Several years ago, I read an article somewhere (lost in the mists, I’m afraid) about the increasing civility of kids “these days.” They’re not as obnoxious and aggressive as my generation. They let things go, or brush them off with irony. At the time I thought: Bravo for you guys! You’re so much more mature than we were! But now I’m not so sure.

Words are what make us human. They’re really all we have and we need to use them more authentically, even when they cause trouble. Violence has declined over the last few decades, and thank god for that, but we can’t live in a totally sanitized world devoid of injury. I’m worried that young people are so afraid of hurting, or being hurt, that they’re just retreating to their corners, allowing themselves to be divided into ever-smaller and more segmented identity groups. Technology enables this, of course. There’s no real ‘broadcasting’ anymore, so it’s easy to live in an echo chamber and not even know it.

Unknown-5Last semester, a lot of Harvard folks freaked out over a satiric flyer that was mocking the practices, such as sexual assault and bigotry, of all-male exclusive social clubs on campus. Some people – very, very smart people — literally didn’t understand that it was satire. Others claimed they ‘got’ that it was satire but insisted nonetheless that the language (“Seriously… no fucking Jews allowed” etc.) was simply too hurtful to tolerate.

This is bullshit. College students need to figure out how to push back with each other a little more. And people like me need to stop enabling the fear and anxiety associated with mere words. Do I need to state the obvious: a healthy democracy depends on the free exchange of speech. Be offended. Get hurt once in a while. Make your case. And then go on with living your life.

About ErikaChristakis

Yale Lecturer in early childhood education/Licensed teacher/Former preschool director/author. In possession of: unmarketable bachelor’s degree (Harvard, anthropology), semi-marketable graduate degrees (public health, education…). Rewarding career at the intersection of family, society, and schools (including long stint in parenting vortex). Forging a new path to connect all of the above.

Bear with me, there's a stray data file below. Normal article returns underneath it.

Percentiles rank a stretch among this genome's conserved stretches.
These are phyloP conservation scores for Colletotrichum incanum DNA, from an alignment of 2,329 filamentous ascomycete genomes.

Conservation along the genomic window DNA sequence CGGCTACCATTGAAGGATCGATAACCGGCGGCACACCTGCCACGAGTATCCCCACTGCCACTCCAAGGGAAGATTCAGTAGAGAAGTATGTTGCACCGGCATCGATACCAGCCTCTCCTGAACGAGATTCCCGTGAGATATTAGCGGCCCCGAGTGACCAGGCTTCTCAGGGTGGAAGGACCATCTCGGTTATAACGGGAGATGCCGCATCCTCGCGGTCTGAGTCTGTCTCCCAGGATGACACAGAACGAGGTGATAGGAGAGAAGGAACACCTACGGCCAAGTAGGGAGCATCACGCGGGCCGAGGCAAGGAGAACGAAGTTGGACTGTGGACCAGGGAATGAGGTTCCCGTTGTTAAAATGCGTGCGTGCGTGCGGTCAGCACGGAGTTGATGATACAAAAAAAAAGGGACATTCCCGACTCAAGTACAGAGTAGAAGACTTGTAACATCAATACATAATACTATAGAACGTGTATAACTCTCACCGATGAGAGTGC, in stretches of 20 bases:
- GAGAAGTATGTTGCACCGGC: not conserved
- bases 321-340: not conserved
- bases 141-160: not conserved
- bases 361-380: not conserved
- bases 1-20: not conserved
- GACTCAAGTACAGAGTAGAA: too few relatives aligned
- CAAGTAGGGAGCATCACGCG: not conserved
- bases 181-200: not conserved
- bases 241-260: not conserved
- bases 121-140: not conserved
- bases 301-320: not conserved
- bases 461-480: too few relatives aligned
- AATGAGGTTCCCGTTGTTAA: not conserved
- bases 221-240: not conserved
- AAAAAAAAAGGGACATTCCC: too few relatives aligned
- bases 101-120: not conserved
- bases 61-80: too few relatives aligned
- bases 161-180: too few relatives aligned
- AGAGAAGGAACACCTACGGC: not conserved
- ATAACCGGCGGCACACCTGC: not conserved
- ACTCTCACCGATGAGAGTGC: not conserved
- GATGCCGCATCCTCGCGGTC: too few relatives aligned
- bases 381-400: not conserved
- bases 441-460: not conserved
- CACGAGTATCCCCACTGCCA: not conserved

This entry was posted in Children/Teens/Young Adults, Erika @, Harvard-related, My story and tagged , , , , , , , , , , , . Bookmark the permalink.

3 Responses to Use Your Words

  1. Q2015 says:

    Someone posted this on my Facebook newsfeed saying that you decided to put all the students in one sack and make broad generalizations based on one dinner conversation. I beg to disagree. This piece is a great insight to what happens a lot at Harvard nowadays. And I am not talking about dinner conversations that relate to important issues of belonging and privilege. Even among friends, when and where there is disagreement we brush it off, leave it to time to solve instead of talking. This approach works the first, second, maybe even the third time. But the moment comes when it explodes and ruins friendships because of our unwillinges, laziness at times and perhaps even fear of reacting and protecting ourselves towards unjust claims. The culture of irony, and ‘sacrifice’ for the sake of community and friendship has become unbearable. I think at the root of this does stand our desire to please everyone, be politically correct and not want to ruin friendships which can be hard to create and hold here.

    • Thank you so much for your honesty. I think the sentiments of wanting to please and be sensitive (which is what underlies so-called “political correctness” – an often genuine desire to assume the perspective of another person) have become toxic in some unforseen ways. I had a conversation with a student from a much less ‘open’ society than the U.S. in which he said that he has lived in fear ever since coming to Harvard of being misunderstood or saying the wrong thing. That can’t be a good thing! It seems to me that if Harvard students can’t overcome the culture of irony, who CAN actually speak authentically? If you are on campus, come to our free speech event on Tuesday night at Pforzheimer House, 7:30 p.m.

  2. Pingback: Lukianoff and Christakis to Students: Use Your Words! - Unlearning Liberty